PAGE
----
Robert Starr Waite died in a nursing home on May 8, leaving behind an enormous pile of papers documenting twenty-plus years spent researching, exploring, and canvassing sparsely populated settlements abutting the Snake Range in extreme western Utah and eastern Nevada.
“I was doing it entirely on my own,” he once told me. “Because I knew we had something that was just totally different—a totally different landscape type from anything else in the national park system. And I knew Nevada did not have a national park.”
One of the reasons Nevada didn’t have a national park was because nobody in Nevada wanted one. Who was this Robert Waite person, they wondered, who just would not go away?
“It’s a tough lifestyle over there, as you know.” Bob continued. “They were concerned about losing their grazing land; they were concerned about losing their mining rights. And they’ve been there so long, they think it’s their own country. They own it; their heritage is there.
“I was sitting in one hearing, and this one guy—I sat between him and his wife—she recognized me right off, and grabbed me by the front of the shirt. And he said, ‘You’re the one!’” They threatened to tar and feather me—I’ll tell ya, this little lady got up in front of the hearing over in Ely and said, ‘We oughta tar and feather Bob Waite.’”
Threats notwithstanding, Bob persisted—sending letters, filing proposals and making phone calls to whoever in Washington would listen. Finally, in August, 1987, the Great Basin National Park was signed into being by President Ronald Reagan. At a patriotically decorated tent on the old Baker airfield, fourteen dignitaries—including senators Harry Reid and Nevada governor Richard Bryan—were in attendance. So, too, was Robert Waite, wearing a newly purchased suit coat with the price tag still dangling from the cuff. The festivities concluded with a western style barbecue in Garrison. Dr. Waite was relieved to learn he was not on the menu.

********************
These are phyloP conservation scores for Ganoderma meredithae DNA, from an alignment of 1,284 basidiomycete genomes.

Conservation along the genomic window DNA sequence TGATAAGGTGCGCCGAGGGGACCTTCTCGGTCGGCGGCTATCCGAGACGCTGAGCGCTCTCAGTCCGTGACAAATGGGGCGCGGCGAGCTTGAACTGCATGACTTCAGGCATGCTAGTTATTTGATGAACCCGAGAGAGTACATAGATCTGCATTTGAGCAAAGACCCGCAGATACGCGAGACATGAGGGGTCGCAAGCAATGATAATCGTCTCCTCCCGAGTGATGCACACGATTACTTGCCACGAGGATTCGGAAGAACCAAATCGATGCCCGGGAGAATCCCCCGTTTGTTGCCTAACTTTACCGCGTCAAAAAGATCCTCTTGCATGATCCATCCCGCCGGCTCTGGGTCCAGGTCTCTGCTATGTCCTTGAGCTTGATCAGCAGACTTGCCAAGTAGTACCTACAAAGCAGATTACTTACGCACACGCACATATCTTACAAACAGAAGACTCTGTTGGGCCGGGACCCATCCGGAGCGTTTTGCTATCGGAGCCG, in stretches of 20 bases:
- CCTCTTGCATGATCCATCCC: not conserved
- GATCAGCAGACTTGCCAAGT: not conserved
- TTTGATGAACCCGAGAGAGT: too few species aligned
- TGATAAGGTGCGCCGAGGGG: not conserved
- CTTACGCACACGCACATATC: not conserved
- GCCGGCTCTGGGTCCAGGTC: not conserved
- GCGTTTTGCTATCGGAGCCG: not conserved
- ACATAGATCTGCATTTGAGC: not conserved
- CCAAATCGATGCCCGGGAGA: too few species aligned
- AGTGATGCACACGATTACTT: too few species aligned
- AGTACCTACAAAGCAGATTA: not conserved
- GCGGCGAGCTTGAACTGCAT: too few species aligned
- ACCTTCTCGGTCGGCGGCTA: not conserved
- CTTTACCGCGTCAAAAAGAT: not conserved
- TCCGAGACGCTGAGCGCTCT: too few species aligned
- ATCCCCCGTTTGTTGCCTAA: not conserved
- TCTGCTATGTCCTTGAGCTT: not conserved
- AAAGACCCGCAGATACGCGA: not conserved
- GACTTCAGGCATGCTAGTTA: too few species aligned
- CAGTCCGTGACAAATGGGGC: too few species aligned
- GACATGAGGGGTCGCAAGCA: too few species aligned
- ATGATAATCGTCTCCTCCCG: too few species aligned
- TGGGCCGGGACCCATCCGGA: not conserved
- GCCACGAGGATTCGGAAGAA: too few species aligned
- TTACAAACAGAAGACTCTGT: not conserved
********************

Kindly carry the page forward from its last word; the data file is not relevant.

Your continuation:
Soon afterward, the man once billed as “father” of the park was shunted aside. Waite lay the blame on a park superintendent from Boston who didn’t share his passions and probably didn’t appreciate the incessant input. So he turned to promoting another
project, Dinosaur National Park, and as a result I now have a second folder stuffed full of notes, maps, and hastily scribbled phone numbers. One of those phone numbers is mine, and I have to admit that I wasn’t terribly upset when those late night calls began to peter out. Via the grapevine I learned that Bob had moved from his cluttered house on Roosevelt Avenue to an assisted living center, and from there I lost track of him until his brief obituary appeared in the newspaper. There was no guestbook to sign at his viewing, which was just as well considering the dearth of viewers.
The lonely crusader we knew as Bristlecone Bob will be interred at a later date in the Springville City Cemetery, but I’m pretty sure I’ll never visit his grave. Instead, I’ll think of him next time I’m hiking the slopes of Wheeler Peak or tramping the sagebrush in Spring Valley, where Bob’s mother was a pioneer schoolmarm. I’ll remember his undying enthusiasm for this out-of-the-way part of the world.
“If you’re willing to get out of your car and do some walking,” he once told me, “you’ll get into some fantastic country. There’s a canyon in there that’s called the Big Wash. Sounds like absolutely nothing, like a gutter somewhere in the desert, but I’ll tell ya, that is a fantastic canyon. Reminds me of Yosemite. Of course, it’s not that grandiose, but there’s some beautiful country back in there. Boy, it’s an experience!”